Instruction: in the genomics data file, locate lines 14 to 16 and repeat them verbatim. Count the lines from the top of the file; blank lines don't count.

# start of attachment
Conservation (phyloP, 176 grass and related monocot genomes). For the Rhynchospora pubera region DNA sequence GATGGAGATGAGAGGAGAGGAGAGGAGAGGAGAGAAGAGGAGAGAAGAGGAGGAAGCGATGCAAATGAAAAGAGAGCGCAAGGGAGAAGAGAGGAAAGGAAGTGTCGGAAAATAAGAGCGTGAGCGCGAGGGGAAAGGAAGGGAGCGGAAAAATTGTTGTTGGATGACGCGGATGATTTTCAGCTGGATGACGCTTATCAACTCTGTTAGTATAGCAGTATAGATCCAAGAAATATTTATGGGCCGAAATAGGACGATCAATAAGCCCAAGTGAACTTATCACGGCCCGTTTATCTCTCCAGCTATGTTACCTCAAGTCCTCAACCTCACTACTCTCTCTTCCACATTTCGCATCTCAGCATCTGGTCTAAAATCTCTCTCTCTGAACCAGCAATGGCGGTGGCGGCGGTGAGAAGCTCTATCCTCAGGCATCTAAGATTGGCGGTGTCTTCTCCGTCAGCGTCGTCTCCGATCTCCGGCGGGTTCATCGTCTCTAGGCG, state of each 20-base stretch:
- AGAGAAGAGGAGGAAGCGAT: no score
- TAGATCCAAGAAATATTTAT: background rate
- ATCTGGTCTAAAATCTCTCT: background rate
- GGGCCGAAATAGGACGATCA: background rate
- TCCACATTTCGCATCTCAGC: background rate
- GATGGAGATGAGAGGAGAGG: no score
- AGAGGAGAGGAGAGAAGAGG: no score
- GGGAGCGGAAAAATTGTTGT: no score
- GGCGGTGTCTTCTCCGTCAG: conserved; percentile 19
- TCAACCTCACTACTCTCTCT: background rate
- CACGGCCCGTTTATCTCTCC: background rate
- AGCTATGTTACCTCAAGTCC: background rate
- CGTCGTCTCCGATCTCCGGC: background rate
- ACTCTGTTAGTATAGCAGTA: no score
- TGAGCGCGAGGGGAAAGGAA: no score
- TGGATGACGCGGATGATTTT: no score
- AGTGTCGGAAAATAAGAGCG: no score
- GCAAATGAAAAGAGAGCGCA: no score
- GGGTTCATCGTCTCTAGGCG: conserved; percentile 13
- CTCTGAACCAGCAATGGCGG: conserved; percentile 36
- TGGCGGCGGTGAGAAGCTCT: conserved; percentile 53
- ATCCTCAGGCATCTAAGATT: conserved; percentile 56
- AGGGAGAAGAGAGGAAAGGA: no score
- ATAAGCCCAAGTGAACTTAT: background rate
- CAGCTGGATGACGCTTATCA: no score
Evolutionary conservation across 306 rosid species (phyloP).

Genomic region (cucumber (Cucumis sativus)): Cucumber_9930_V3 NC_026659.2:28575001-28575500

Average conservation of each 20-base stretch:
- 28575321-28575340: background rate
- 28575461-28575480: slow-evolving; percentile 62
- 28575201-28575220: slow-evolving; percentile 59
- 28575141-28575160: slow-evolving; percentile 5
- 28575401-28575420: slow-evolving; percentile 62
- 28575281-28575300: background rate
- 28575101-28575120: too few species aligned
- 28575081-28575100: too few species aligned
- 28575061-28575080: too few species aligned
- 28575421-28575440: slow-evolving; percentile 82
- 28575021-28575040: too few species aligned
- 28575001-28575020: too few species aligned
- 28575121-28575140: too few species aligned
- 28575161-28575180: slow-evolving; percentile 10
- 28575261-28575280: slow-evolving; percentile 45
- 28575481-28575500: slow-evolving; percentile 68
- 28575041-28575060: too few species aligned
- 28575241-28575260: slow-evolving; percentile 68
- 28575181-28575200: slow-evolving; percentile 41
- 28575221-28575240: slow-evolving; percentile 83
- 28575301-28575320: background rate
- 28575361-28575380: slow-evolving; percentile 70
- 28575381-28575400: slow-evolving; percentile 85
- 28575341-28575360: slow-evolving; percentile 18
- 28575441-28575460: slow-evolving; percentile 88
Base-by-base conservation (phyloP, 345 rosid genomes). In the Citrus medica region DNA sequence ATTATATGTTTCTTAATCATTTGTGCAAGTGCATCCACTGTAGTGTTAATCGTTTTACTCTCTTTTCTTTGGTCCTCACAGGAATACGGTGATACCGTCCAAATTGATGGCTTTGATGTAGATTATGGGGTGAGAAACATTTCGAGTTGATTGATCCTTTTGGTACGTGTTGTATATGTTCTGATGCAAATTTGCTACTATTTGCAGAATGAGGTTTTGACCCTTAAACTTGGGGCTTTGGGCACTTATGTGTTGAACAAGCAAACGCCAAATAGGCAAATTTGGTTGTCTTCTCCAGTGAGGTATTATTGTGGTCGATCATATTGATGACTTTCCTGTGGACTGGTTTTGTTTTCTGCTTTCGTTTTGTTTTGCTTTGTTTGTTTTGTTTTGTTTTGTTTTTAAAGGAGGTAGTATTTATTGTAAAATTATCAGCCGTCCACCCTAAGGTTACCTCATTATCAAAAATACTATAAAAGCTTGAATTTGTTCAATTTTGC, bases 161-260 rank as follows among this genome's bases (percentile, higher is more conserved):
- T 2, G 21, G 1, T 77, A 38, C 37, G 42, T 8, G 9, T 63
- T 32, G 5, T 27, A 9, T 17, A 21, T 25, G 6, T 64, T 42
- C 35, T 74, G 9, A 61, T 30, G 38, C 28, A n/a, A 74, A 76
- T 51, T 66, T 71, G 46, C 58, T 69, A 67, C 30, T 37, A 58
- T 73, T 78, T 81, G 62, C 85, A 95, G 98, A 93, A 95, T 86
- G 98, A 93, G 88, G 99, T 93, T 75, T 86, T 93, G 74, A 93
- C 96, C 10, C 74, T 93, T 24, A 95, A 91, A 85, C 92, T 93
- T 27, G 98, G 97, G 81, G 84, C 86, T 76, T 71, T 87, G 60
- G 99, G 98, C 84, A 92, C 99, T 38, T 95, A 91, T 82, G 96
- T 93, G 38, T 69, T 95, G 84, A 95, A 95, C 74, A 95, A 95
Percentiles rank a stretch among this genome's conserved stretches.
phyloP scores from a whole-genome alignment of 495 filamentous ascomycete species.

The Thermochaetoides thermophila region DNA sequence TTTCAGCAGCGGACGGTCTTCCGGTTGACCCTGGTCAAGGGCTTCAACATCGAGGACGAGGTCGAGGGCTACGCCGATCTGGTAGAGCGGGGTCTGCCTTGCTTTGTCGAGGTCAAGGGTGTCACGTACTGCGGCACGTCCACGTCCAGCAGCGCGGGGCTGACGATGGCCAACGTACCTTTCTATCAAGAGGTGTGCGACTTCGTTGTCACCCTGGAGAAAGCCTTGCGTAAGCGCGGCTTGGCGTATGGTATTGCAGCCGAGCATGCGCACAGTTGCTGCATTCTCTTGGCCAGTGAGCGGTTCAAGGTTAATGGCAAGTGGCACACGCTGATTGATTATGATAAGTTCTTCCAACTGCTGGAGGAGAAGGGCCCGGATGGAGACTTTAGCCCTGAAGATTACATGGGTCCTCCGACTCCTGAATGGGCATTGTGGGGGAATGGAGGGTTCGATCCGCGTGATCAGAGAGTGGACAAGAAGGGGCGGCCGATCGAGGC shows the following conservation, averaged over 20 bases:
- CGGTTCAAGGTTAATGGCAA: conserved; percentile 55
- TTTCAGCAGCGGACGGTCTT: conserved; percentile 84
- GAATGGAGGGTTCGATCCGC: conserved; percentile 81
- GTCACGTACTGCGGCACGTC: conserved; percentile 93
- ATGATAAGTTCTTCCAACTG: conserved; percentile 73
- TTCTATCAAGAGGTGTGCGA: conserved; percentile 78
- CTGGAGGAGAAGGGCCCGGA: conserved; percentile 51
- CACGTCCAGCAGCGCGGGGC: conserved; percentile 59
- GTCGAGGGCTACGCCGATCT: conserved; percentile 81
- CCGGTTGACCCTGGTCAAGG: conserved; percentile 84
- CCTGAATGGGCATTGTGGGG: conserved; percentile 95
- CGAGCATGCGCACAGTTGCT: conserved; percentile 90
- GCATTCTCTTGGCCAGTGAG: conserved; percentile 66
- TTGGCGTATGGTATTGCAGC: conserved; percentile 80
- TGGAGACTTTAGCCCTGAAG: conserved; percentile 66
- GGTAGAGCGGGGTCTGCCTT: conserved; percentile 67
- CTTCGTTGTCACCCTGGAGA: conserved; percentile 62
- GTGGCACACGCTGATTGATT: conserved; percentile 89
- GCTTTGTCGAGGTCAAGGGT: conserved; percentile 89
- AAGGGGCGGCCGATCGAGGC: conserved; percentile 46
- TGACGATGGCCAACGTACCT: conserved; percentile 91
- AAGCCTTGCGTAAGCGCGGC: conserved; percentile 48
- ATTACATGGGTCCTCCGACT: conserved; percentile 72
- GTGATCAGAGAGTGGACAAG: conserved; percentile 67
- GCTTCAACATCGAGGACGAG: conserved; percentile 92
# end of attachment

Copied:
- CGTCGTCTCCGATCTCCGGC: background rate
- ACTCTGTTAGTATAGCAGTA: no score
- TGAGCGCGAGGGGAAAGGAA: no score